looks like it's from eBay or another eBay member asking a question,

check My Messages first. If it's not there, it's a fake email.

 

and even more importantly.......

 

Many of these fake emails contain a keystroke virus. If you clicked on

any of the links in the email, you may have exposed your computer to

this virus.

 

If you have already done so, you should seek out a virus

scanner program to use on your system. I have included a few links below

to get you started in this effort:

 

http://www.microsoft.com/technet/security/...ts/default.mspx

http://vil.mcafee.com/default.asp?

http://www.f-secure.com

http://www.cnet.com

http://securityresponse.symantec.com

http://netsecurity.about.com/b/a/013754.htm

http://www.trendmicro.com/en/home/us/enterprise.htm

 

As always, it's a good idea to keep your virus scanner up to date with

the most recent virus definitions. If you do not have a virus scanner,

you can run a free virus scan on your computer at:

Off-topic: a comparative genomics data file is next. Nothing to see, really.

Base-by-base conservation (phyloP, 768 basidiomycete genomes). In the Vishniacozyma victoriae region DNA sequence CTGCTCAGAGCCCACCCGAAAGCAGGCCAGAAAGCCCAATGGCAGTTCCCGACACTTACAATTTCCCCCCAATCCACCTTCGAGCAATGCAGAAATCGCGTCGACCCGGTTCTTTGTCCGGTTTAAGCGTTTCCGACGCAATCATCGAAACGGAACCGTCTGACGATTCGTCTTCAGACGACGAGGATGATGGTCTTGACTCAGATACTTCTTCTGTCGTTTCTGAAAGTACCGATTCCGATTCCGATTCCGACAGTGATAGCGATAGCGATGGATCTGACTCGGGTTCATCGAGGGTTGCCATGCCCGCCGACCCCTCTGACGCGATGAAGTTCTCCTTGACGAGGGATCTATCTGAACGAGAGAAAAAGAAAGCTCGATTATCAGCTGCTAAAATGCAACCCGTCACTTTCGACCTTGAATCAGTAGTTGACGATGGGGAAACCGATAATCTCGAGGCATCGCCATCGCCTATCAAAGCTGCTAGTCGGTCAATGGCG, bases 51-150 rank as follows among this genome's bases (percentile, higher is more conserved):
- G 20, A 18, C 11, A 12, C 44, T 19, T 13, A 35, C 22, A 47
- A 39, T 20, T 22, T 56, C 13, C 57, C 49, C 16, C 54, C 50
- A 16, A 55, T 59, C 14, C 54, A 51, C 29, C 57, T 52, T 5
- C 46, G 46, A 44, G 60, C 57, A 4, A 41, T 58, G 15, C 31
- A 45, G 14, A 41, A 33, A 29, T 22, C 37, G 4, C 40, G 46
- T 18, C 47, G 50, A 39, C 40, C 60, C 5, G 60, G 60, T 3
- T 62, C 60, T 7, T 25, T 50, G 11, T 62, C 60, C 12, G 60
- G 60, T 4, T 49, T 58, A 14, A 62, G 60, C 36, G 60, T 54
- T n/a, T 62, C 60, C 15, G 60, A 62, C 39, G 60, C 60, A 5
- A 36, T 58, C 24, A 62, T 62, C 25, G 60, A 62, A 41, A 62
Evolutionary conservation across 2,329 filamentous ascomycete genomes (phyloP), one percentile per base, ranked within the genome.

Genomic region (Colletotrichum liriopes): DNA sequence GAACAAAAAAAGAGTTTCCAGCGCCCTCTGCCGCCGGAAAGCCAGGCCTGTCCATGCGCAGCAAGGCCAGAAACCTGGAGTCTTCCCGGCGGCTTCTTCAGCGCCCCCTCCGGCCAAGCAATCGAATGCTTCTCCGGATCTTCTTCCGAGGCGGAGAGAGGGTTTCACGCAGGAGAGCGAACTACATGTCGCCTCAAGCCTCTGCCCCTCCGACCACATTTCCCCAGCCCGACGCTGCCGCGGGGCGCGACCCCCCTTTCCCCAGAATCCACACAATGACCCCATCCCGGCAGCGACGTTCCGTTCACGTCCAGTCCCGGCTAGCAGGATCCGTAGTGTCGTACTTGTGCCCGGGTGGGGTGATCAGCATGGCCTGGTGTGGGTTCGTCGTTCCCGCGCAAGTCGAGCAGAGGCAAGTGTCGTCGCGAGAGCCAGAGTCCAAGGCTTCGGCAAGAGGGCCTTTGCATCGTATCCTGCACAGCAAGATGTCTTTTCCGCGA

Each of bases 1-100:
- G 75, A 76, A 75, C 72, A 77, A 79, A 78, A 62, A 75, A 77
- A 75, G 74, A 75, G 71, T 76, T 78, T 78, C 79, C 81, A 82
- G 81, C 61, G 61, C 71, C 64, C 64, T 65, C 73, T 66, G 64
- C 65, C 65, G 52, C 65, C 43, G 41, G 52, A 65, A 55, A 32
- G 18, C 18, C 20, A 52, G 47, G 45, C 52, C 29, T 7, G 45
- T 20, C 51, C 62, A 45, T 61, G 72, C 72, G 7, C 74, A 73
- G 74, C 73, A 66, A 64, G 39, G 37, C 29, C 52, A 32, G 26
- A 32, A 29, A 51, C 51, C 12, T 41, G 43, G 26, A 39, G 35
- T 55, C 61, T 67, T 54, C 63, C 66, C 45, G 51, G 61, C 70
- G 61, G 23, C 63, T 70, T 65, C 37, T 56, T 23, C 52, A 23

http://housecall.antivirus.com

 

There's always someone doing something out there to try and screw up the works!!!!

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This goes along with the thread I started a few weeks back as well. I have recieved many e-mails like this over the last 5 years, but I must say say, that the last 3-4 months have been equaled to what I've recieved over the 5 years. They're really pouring it on... <_<

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I had a Newbie contact me about 3 weeks ago regarding a guitar I had purchased from another seller. He did so going through an auction for a pair of Subs I was selling. He asked for my e-mail so he could tell me something. I found this suspicious, so I logged on to eBay and responded, but blocked my e-mail addy. I asked him why he wanted to talk to me. He responded back asking for my e-mail addy again. I scolded him telling him it's none of his business what I buy on eBay and he has no reason to contact me. I notified eBay of this person.

 

A few days later, another freshly registered Newbie outbids everyone and wins my auction and I cannot get ahold of the buyer. No responses, false contact info, disconnected phone. I also reported this to ebay.

 

I have a funny feeling that this is the same person that wanted my e-mail addy to begin with and this was the only way they could get it....by winning my auction.

 

eBay responded to me with a generated e-mail stating where I can get my listing fees back and all that, but now I'm more worried about my address, name, e-mail and other contact onfo that this scammer may have.